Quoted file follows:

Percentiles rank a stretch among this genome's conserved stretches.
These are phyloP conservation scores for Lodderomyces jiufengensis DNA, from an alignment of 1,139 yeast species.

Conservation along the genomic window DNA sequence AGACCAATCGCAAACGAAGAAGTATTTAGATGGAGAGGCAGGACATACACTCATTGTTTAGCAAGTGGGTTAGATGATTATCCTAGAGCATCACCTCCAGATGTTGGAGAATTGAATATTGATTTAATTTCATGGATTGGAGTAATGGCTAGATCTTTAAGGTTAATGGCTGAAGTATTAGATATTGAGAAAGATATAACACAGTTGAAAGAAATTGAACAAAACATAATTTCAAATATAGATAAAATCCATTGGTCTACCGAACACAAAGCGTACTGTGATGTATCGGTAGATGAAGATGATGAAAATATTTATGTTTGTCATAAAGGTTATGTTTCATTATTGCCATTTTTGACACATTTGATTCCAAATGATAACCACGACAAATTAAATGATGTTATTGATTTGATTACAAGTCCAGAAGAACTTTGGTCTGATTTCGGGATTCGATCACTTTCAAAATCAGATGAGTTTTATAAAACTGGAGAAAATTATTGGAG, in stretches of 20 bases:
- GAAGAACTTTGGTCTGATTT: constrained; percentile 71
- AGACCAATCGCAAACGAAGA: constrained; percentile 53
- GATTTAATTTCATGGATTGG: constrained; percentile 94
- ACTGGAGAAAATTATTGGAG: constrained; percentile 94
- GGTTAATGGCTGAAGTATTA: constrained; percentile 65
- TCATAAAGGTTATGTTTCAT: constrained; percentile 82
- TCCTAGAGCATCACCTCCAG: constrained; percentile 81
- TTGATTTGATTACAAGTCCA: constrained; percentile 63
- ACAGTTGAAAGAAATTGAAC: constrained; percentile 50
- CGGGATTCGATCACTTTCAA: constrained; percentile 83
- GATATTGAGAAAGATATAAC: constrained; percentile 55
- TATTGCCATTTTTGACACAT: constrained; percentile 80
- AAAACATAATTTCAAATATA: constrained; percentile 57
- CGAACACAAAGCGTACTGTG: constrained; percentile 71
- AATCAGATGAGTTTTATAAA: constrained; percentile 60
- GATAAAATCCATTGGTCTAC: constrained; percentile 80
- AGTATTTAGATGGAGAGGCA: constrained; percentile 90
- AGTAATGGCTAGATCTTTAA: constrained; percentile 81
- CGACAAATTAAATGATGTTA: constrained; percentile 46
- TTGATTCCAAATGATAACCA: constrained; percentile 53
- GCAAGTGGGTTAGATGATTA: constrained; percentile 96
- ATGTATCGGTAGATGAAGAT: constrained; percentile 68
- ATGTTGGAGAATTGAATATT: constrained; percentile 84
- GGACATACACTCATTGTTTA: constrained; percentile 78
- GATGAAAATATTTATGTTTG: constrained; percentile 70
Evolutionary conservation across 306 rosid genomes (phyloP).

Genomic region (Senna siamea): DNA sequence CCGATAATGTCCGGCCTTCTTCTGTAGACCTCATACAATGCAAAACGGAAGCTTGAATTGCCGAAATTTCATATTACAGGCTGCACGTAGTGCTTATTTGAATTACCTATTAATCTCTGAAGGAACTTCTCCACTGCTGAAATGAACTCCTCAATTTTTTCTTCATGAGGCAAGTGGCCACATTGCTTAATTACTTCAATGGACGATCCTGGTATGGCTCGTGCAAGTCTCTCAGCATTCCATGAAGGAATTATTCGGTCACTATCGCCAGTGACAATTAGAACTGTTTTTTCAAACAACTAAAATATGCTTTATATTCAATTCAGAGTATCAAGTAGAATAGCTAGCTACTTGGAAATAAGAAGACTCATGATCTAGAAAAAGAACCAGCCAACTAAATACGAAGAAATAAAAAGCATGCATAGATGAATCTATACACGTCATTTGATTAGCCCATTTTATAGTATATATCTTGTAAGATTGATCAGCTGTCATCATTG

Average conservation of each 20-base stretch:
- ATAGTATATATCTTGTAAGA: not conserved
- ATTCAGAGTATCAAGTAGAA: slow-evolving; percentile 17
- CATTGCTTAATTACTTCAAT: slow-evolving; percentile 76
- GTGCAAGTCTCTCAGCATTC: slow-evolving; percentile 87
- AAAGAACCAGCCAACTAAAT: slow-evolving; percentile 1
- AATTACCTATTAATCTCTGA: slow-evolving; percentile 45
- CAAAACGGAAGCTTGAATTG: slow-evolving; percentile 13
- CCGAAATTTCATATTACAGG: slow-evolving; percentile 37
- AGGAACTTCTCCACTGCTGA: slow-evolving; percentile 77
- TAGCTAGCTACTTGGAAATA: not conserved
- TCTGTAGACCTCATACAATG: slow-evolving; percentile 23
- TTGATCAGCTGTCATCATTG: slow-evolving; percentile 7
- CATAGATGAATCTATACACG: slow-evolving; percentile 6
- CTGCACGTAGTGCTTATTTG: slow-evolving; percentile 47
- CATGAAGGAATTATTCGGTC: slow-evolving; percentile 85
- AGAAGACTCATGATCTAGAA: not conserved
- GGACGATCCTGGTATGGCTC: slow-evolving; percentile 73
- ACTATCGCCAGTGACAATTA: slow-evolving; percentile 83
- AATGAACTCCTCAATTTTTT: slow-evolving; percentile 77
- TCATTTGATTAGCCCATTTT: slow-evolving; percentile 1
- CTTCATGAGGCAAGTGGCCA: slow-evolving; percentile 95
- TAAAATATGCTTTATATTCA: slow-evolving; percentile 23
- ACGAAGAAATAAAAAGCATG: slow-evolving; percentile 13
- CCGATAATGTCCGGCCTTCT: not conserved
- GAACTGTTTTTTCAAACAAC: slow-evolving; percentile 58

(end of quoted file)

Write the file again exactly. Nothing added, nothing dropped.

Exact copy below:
Percentiles rank a stretch among this genome's conserved stretches.
These are phyloP conservation scores for Lodderomyces jiufengensis DNA, from an alignment of 1,139 yeast species.

Conservation along the genomic window DNA sequence AGACCAATCGCAAACGAAGAAGTATTTAGATGGAGAGGCAGGACATACACTCATTGTTTAGCAAGTGGGTTAGATGATTATCCTAGAGCATCACCTCCAGATGTTGGAGAATTGAATATTGATTTAATTTCATGGATTGGAGTAATGGCTAGATCTTTAAGGTTAATGGCTGAAGTATTAGATATTGAGAAAGATATAACACAGTTGAAAGAAATTGAACAAAACATAATTTCAAATATAGATAAAATCCATTGGTCTACCGAACACAAAGCGTACTGTGATGTATCGGTAGATGAAGATGATGAAAATATTTATGTTTGTCATAAAGGTTATGTTTCATTATTGCCATTTTTGACACATTTGATTCCAAATGATAACCACGACAAATTAAATGATGTTATTGATTTGATTACAAGTCCAGAAGAACTTTGGTCTGATTTCGGGATTCGATCACTTTCAAAATCAGATGAGTTTTATAAAACTGGAGAAAATTATTGGAG, in stretches of 20 bases:
- GAAGAACTTTGGTCTGATTT: constrained; percentile 71
- AGACCAATCGCAAACGAAGA: constrained; percentile 53
- GATTTAATTTCATGGATTGG: constrained; percentile 94
- ACTGGAGAAAATTATTGGAG: constrained; percentile 94
- GGTTAATGGCTGAAGTATTA: constrained; percentile 65
- TCATAAAGGTTATGTTTCAT: constrained; percentile 82
- TCCTAGAGCATCACCTCCAG: constrained; percentile 81
- TTGATTTGATTACAAGTCCA: constrained; percentile 63
- ACAGTTGAAAGAAATTGAAC: constrained; percentile 50
- CGGGATTCGATCACTTTCAA: constrained; percentile 83
- GATATTGAGAAAGATATAAC: constrained; percentile 55
- TATTGCCATTTTTGACACAT: constrained; percentile 80
- AAAACATAATTTCAAATATA: constrained; percentile 57
- CGAACACAAAGCGTACTGTG: constrained; percentile 71
- AATCAGATGAGTTTTATAAA: constrained; percentile 60
- GATAAAATCCATTGGTCTAC: constrained; percentile 80
- AGTATTTAGATGGAGAGGCA: constrained; percentile 90
- AGTAATGGCTAGATCTTTAA: constrained; percentile 81
- CGACAAATTAAATGATGTTA: constrained; percentile 46
- TTGATTCCAAATGATAACCA: constrained; percentile 53
- GCAAGTGGGTTAGATGATTA: constrained; percentile 96
- ATGTATCGGTAGATGAAGAT: constrained; percentile 68
- ATGTTGGAGAATTGAATATT: constrained; percentile 84
- GGACATACACTCATTGTTTA: constrained; percentile 78
- GATGAAAATATTTATGTTTG: constrained; percentile 70
Evolutionary conservation across 306 rosid genomes (phyloP).

Genomic region (Senna siamea): DNA sequence CCGATAATGTCCGGCCTTCTTCTGTAGACCTCATACAATGCAAAACGGAAGCTTGAATTGCCGAAATTTCATATTACAGGCTGCACGTAGTGCTTATTTGAATTACCTATTAATCTCTGAAGGAACTTCTCCACTGCTGAAATGAACTCCTCAATTTTTTCTTCATGAGGCAAGTGGCCACATTGCTTAATTACTTCAATGGACGATCCTGGTATGGCTCGTGCAAGTCTCTCAGCATTCCATGAAGGAATTATTCGGTCACTATCGCCAGTGACAATTAGAACTGTTTTTTCAAACAACTAAAATATGCTTTATATTCAATTCAGAGTATCAAGTAGAATAGCTAGCTACTTGGAAATAAGAAGACTCATGATCTAGAAAAAGAACCAGCCAACTAAATACGAAGAAATAAAAAGCATGCATAGATGAATCTATACACGTCATTTGATTAGCCCATTTTATAGTATATATCTTGTAAGATTGATCAGCTGTCATCATTG

Average conservation of each 20-base stretch:
- ATAGTATATATCTTGTAAGA: not conserved
- ATTCAGAGTATCAAGTAGAA: slow-evolving; percentile 17
- CATTGCTTAATTACTTCAAT: slow-evolving; percentile 76
- GTGCAAGTCTCTCAGCATTC: slow-evolving; percentile 87
- AAAGAACCAGCCAACTAAAT: slow-evolving; percentile 1
- AATTACCTATTAATCTCTGA: slow-evolving; percentile 45
- CAAAACGGAAGCTTGAATTG: slow-evolving; percentile 13
- CCGAAATTTCATATTACAGG: slow-evolving; percentile 37
- AGGAACTTCTCCACTGCTGA: slow-evolving; percentile 77
- TAGCTAGCTACTTGGAAATA: not conserved
- TCTGTAGACCTCATACAATG: slow-evolving; percentile 23
- TTGATCAGCTGTCATCATTG: slow-evolving; percentile 7
- CATAGATGAATCTATACACG: slow-evolving; percentile 6
- CTGCACGTAGTGCTTATTTG: slow-evolving; percentile 47
- CATGAAGGAATTATTCGGTC: slow-evolving; percentile 85
- AGAAGACTCATGATCTAGAA: not conserved
- GGACGATCCTGGTATGGCTC: slow-evolving; percentile 73
- ACTATCGCCAGTGACAATTA: slow-evolving; percentile 83
- AATGAACTCCTCAATTTTTT: slow-evolving; percentile 77
- TCATTTGATTAGCCCATTTT: slow-evolving; percentile 1
- CTTCATGAGGCAAGTGGCCA: slow-evolving; percentile 95
- TAAAATATGCTTTATATTCA: slow-evolving; percentile 23
- ACGAAGAAATAAAAAGCATG: slow-evolving; percentile 13
- CCGATAATGTCCGGCCTTCT: not conserved
- GAACTGTTTTTTCAAACAAC: slow-evolving; percentile 58